Further, muffler 48 has multiple number of exhaust compartments (not shown) arranged from the upstream to the downstream end, and is located on one side in the rear of the interior of hull 1, as shown in FIG. 2. These multiple exhaust compartments are adapted to communicate with each other. A connecting tube 49 extending forwards with respect to hull 1 from the upstream exhaust compartment is formed with an attachment joint 50 for mating attachment joint 45 at the downstream end of exhaust pipe 42. Further, connected to the downstream exhaust compartment is an exhaust hose 51, which crosses over jet pump 8 and is bent in an approximately L-shape to the level of the pump to discharge the exhaust to the rear of the craft. Further, the upstream exhaust compartment is connected to cooling water output pipe 47 of exhaust pipe 42 via a communication pipe 52.

In this arrangement, when a rider straddling seat 3 starts four-cylinder engine 6, it powers jet pump 8 so as to drive the impeller at the predetermined speed. This impeller draws water from the opening of hull 1 to eject the water rearwards from nozzle 20. This effect of the jet of water produces a propulsion so that the hydroplane will skim over the water surface. During skimming, the exhaust gas is discharged from the exhaust port of four-cylinder engine 6, passing through, in order of sequence, exhaust manifold pipes 21, joint pipe 23, exhaust pipe 42, and muffler 48, and is exhausted to the outside of the craft from exhaust hose 51 at the stern of hull 1.

As four-cycle engine 6 starts, cooling water, from sea or lake water (indicated by arrows) flows into the cooling water input port, is supplied therefrom, passing through the communicating pipe, to jacket 27 of exhaust manifold pipes 21, jacket 36 of joint pipe 23, the jacket of exhaust pipe 42, in order of sequence, to thereby cool down all the heated elements, i.e., exhaust manifold pipes 21, joint pipe 23, exhaust pipe 42 and the catalyst. The cooling water used to cool exhaust manifold pipes 21, joint pipe 23, exhaust pipe 42 and the catalyst, flows from the jacket of exhaust pipe 42, passing through muffler 48, into exhaust hose 51, and then is discharged out of the craft.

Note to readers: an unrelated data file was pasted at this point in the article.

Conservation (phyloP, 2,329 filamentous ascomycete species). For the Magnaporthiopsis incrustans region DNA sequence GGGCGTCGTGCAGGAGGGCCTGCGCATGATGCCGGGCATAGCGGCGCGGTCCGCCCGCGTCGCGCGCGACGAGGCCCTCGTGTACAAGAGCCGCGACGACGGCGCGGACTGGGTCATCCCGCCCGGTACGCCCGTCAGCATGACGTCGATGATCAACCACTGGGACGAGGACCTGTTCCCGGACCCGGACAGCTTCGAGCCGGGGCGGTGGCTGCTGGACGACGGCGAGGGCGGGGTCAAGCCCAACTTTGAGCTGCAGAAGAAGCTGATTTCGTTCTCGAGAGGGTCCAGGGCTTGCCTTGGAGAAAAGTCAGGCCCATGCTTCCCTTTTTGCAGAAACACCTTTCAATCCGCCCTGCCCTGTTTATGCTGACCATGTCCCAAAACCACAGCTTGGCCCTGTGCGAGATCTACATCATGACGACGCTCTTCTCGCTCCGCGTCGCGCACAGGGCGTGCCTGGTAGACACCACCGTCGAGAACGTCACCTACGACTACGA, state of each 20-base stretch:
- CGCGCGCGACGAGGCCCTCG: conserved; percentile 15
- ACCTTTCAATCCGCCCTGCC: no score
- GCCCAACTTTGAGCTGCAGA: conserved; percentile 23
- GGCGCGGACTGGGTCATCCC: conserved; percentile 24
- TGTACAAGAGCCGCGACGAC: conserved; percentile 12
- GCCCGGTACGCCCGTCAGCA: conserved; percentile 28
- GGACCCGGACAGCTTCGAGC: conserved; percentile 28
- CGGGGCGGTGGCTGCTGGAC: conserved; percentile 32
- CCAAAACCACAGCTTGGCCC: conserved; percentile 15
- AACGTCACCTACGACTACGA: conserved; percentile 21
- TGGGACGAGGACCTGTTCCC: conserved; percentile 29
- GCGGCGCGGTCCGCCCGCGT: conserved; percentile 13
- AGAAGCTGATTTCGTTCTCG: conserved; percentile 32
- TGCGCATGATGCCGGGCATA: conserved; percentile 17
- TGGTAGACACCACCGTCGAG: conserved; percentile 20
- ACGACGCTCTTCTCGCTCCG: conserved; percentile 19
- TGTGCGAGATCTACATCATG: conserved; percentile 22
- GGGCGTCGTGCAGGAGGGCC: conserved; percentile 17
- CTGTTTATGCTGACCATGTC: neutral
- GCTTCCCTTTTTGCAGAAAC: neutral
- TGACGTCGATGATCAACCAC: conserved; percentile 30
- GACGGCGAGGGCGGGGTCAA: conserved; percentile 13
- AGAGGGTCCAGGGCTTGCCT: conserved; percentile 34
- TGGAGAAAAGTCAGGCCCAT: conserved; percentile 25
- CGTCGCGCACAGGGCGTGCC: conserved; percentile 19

In accordance with the above configuration, since four-cylinder engine 6 is used, the discharge of HCs is markedly reduced compared to that from a two-cycle engine, thus making it possible to achieve effective exhaust gas treatment. Further, since multiple exhaust manifold pipes 21 are put together at their downstream end above crankcase 9 to form a single outlet 22 using joint pipe 23, the exhaust-pulse scavenging pressure generated from one of the cylinders can be used to displace the remaining burned gases from the interior of the other cylinders 11 to the outside thereof. Accordingly, it is possible to remarkably improve the charging efficiency of intake air, and hence sharply improve the output power of engine 6. Further, since the connection of joint pipe 23 with muffler 48 can be configured as a single component i.e., by exhaust pipe 42, this makes it possible to simplify the configuration, reduce the cost and weight.